21
Mar
2016
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Allan's bowel cancer story (diagnosed age 59, QLD)

I had just returned from working in the outback when my son pestered me to have a medical check-up as I was carrying a little extra weight from living the good life.

Off I went to my doctor for the usual - prostate, blood pressure, bloods and a general check-up. When I returned to the doctor for the results of the tests, the surgery had a lot of posters up about bowel cancer. After getting the all-clear for test already done, I suggested to my GP that I get a FOB test done as at 58 years old I had not had this test (all free tests where complicated to use). I had not experienced any symptoms but my GP agreed and gave me the appropriate tests.

Four days after dropping my samples into pathology, my GP asked me to come in and discuss the results of the test. The tests had come back positive to blood in the stool and a colonoscopy was booked to check out the source. Eight weeks later I underwent a colonoscopy.

While coming around after the procedure, I noticed other patients were being given a sandwich and cuppa but none came for me, which made me feel unsure of what was happening. When the doctor turned up he told me that he had found two tumours - one large tumour low down in the rectum and one smaller tumour at the sigmoid junction. Samples had been taken and a CT scan organised to see if tumours were anywhere else in my body. I was told the tumours where treatable, able to be removed and that I would have an ileostomy bag for a short time while the bowel healed.

Leaving the hospital afterwards, I was quite calm. I saw it as a speed bump in life and that it was a 25 to 1 bet (I have to give cancer 1 year of my life to get 25 years of my life extended) and that I would be able to live this out with little to no restriction to a normal life.

Following a visit to see a colorectal surgeon, I underwent five radiation treatments to shrink the tumour in the rectum. A week before Christmas the tumour had decreased enough in size so the surgery could go ahead.

When I woke up from the operation it was as the team had described, having a stoma and ileostomy bag fitted. During the recovery period, I had some after effects that I wasn’t ready for so after a three week stay in hospital, I was released and sent home to recover. I soon realised that this speed bump was a bit bigger than expected! Time at home recovering went well with improvements every day and learning to live with a stoma wasn’t as traumatic as I had expected thanks to the stoma nurses (bag ladies).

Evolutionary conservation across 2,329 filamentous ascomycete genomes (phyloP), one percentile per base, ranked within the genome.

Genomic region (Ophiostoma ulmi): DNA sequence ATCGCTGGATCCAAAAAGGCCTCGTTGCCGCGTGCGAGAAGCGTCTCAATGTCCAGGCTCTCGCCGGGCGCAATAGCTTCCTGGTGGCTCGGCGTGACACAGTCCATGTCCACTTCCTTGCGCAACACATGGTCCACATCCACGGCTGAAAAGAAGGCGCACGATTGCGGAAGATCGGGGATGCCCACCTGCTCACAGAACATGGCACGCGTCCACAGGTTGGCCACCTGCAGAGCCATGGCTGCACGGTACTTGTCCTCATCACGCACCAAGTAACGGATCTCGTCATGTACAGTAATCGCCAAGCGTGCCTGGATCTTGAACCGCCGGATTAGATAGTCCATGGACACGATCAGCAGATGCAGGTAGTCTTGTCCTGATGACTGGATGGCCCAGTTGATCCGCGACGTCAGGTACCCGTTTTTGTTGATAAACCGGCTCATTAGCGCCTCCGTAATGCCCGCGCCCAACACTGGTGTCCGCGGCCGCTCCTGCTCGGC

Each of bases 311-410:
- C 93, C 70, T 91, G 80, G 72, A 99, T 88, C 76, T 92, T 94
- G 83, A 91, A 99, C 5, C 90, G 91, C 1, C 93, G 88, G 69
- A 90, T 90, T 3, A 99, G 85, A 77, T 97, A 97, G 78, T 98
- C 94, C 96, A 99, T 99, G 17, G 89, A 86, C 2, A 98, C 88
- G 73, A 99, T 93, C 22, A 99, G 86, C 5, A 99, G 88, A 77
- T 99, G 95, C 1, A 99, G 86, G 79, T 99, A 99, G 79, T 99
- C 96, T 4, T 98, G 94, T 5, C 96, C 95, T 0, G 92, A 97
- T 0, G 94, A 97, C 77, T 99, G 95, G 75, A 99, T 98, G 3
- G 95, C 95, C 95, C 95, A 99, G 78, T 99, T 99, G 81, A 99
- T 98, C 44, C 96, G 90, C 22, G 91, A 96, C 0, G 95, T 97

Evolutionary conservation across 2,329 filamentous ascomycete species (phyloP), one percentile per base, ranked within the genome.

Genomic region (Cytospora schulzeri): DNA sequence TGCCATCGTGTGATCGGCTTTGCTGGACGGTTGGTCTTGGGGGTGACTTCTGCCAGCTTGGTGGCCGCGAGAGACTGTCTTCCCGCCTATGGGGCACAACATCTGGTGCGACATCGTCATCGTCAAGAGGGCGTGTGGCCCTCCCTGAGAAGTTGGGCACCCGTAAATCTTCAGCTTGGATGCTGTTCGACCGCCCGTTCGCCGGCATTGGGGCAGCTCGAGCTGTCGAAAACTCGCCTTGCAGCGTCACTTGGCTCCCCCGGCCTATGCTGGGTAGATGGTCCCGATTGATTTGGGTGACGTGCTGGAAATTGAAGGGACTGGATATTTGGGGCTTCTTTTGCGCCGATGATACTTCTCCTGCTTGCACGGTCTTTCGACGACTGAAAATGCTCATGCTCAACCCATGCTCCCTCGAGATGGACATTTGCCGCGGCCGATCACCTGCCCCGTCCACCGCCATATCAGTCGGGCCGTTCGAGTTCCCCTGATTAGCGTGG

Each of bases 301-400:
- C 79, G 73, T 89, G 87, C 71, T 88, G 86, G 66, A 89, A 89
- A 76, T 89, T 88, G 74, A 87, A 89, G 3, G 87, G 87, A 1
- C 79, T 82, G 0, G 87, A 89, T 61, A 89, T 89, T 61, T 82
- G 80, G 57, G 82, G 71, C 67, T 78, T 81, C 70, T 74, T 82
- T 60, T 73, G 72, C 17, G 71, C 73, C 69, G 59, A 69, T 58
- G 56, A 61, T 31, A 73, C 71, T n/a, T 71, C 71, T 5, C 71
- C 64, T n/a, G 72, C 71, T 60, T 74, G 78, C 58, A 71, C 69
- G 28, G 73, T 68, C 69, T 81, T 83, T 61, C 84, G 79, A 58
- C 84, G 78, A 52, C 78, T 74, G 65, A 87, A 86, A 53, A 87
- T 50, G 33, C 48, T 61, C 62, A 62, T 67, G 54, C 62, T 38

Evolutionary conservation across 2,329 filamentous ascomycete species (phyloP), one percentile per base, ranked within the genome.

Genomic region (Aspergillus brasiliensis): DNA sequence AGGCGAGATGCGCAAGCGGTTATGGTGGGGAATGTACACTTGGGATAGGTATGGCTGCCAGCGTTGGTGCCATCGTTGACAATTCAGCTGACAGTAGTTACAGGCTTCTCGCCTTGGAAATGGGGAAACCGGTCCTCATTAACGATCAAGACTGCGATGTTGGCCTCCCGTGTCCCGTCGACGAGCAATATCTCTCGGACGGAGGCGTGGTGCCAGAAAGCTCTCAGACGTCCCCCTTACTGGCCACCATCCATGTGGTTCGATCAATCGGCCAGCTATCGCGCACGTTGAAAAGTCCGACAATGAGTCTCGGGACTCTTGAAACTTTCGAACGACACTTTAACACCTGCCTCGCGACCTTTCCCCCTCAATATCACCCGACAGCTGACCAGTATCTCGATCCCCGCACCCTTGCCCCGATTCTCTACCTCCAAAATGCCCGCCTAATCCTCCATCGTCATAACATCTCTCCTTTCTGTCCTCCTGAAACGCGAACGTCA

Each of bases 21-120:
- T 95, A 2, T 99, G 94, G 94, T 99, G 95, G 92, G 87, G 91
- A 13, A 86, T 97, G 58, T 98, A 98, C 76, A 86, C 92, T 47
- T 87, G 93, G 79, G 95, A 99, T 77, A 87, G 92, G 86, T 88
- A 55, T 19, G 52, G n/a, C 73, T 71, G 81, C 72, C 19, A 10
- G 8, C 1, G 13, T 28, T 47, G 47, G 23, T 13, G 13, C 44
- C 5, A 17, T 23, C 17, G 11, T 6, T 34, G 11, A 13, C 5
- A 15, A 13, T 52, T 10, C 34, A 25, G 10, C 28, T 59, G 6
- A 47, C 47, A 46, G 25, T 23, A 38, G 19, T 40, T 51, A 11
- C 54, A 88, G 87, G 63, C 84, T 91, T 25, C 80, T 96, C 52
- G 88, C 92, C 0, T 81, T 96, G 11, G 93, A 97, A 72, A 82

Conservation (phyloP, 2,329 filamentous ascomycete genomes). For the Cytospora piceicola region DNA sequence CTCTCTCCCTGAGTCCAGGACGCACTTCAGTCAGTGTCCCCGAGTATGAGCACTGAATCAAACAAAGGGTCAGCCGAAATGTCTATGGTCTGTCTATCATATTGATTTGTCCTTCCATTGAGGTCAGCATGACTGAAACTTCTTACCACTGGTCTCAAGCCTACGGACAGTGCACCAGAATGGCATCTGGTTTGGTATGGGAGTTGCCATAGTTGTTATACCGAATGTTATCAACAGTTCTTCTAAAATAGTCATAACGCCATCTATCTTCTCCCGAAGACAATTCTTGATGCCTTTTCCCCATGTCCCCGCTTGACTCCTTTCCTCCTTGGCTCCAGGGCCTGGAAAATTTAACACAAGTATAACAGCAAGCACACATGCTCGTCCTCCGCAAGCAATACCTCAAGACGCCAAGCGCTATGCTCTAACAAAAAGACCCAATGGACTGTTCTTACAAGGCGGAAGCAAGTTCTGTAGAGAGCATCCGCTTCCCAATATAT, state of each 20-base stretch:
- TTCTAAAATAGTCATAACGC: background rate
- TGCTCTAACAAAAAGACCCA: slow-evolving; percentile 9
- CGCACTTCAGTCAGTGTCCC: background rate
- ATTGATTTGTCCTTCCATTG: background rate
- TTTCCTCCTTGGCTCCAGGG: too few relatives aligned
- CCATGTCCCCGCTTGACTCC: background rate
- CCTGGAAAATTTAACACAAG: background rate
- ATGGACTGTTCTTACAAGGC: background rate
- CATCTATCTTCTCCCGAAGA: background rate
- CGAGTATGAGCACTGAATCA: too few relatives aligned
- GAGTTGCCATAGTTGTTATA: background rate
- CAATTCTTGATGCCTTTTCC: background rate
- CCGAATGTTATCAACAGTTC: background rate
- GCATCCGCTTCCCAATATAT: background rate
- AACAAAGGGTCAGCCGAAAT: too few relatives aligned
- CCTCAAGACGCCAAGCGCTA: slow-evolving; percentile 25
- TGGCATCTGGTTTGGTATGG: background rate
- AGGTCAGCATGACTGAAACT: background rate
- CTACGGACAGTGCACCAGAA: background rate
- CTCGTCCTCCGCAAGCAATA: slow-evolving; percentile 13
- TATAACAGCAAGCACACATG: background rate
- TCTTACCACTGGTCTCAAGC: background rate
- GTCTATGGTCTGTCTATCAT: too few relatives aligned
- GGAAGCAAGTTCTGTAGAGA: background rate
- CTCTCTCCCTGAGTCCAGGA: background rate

After six weeks the surgeons where happy with my progress, however a pathology report indicated the cancer had encapsulated a single lymph node, so it was recommended I have 12 treatments of chemotherapy just in case.

The side effects of the chemotherapy was at times not too good but manageable. I had to accept the side effects were part of the treatment and to get on with life. I worked full time through the chemo treatment without too much discomfort or concerns, although the medication gave me an unsatisfiable hunger and stimulated me to the point where I couldn’t sleep for 4-5 days after the treatment (good for the boss).

On my 60th birthday and four weeks after starting the chemo, I was back in surgery for the colorectal team to do the reversal of the ileostomy loop. The reversal was nowhere near as traumatic as the resection but it did take some time for my bowel to return to anywhere near normal.

It is now three months since the reversal and the only thing I have to watch is what I eat but I’m feeling well and about to resume work full time with no restrictions.

This disease is detectable, manageable and curable although at times it does test your resolve. But with the skill and direction of doctors, the help and compassion of nurses and the love and understanding of family and friends, the journey is really just a speed bump in life.